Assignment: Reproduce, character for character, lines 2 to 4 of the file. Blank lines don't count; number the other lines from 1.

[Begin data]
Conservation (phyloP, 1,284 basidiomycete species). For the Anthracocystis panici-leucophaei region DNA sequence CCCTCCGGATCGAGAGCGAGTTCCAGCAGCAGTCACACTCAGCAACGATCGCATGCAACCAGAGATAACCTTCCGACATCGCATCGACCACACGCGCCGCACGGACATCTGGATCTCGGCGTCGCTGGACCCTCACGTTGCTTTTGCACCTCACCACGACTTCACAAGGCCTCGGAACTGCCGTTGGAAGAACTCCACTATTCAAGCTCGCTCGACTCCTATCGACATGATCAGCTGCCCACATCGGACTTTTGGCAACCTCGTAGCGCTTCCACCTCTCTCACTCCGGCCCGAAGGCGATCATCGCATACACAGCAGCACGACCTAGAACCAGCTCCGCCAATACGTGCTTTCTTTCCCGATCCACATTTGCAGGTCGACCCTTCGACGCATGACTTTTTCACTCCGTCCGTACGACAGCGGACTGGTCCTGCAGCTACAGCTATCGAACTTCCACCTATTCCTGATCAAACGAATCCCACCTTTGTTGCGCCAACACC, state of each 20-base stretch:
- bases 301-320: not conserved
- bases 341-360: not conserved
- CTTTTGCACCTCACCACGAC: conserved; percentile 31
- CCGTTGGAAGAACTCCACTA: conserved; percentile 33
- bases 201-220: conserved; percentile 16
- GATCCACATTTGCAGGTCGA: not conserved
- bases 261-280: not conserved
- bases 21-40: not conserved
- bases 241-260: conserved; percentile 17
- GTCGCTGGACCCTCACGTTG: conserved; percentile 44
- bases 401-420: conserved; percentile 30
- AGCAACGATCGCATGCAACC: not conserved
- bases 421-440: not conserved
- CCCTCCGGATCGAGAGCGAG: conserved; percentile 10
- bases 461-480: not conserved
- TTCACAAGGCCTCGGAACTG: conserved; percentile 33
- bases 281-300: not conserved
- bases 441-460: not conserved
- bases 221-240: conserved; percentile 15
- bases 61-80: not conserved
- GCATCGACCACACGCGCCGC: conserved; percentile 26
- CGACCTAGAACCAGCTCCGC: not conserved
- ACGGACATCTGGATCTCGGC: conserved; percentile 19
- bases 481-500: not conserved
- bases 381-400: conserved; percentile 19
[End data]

- bases 301-320: not conserved
- bases 341-360: not conserved
- CTTTTGCACCTCACCACGAC: conserved; percentile 31